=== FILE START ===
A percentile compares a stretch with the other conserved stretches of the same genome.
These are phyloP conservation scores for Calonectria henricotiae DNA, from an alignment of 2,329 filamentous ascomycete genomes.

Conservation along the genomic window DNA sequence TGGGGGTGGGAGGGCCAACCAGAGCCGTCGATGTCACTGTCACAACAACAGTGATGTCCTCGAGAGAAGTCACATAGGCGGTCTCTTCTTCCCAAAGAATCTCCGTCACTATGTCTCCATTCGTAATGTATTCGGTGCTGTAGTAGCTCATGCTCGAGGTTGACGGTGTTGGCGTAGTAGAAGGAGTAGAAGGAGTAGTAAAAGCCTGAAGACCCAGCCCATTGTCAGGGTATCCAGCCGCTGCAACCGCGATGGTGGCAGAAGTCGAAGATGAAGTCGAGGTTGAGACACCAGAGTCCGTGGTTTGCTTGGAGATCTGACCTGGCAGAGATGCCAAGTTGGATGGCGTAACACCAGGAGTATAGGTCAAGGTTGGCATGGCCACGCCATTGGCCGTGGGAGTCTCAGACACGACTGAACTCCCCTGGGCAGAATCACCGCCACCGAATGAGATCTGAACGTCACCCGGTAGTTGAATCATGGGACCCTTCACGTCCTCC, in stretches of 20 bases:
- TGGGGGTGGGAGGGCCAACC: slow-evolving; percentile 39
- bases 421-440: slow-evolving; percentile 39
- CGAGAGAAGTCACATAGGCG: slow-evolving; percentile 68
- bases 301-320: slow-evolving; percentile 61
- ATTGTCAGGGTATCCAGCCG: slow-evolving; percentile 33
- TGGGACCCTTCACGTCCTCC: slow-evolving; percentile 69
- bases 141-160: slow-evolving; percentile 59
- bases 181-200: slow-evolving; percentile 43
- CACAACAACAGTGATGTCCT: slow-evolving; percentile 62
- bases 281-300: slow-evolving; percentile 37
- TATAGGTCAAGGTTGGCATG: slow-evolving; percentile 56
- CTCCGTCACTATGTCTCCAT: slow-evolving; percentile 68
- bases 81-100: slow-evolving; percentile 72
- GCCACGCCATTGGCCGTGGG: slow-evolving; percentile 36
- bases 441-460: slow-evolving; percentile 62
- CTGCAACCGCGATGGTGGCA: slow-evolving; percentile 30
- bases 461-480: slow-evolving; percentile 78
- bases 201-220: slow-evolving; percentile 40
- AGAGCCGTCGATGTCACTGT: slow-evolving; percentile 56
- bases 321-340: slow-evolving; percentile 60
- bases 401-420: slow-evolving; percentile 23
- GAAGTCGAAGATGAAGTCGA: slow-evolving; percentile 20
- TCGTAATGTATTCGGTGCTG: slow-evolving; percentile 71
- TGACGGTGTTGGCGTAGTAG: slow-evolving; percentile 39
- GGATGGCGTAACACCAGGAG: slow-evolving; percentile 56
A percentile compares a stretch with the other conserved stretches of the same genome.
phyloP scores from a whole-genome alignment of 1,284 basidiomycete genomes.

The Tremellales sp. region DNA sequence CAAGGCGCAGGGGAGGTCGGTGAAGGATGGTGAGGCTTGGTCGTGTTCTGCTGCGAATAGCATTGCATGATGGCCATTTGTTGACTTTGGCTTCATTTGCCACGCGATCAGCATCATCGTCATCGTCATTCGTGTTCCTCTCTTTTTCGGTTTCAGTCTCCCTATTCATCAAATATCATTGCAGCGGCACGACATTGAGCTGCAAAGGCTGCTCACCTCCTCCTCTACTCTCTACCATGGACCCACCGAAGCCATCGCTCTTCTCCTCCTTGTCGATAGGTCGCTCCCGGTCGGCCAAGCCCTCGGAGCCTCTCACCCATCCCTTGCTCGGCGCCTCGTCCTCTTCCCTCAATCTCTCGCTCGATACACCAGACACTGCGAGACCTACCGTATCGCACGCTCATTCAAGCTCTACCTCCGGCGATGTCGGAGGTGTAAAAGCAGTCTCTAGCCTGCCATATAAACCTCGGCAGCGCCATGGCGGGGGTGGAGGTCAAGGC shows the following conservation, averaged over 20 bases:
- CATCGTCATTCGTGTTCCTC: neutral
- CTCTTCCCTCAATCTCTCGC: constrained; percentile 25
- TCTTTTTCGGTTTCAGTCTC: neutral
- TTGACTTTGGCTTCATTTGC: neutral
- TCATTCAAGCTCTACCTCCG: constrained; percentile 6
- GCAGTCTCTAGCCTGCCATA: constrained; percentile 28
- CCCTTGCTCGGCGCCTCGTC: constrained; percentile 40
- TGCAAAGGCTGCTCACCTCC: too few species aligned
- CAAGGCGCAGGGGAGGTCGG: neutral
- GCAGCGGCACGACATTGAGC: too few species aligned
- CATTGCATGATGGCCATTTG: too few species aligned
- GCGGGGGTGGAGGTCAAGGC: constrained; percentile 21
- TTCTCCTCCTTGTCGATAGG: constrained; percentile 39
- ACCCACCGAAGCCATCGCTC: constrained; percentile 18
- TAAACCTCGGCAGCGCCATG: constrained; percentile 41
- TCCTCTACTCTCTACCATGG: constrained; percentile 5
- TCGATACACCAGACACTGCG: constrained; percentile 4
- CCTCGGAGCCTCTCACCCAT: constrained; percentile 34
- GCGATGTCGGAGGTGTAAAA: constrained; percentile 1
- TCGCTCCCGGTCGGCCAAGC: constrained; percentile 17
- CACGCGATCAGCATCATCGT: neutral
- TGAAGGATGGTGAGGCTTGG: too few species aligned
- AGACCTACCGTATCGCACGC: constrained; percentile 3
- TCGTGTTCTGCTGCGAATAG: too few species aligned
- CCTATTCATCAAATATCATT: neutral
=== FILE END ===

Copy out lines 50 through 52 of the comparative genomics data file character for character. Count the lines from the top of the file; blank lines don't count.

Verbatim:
- GCGATGTCGGAGGTGTAAAA: constrained; percentile 1
- TCGCTCCCGGTCGGCCAAGC: constrained; percentile 17
- CACGCGATCAGCATCATCGT: neutral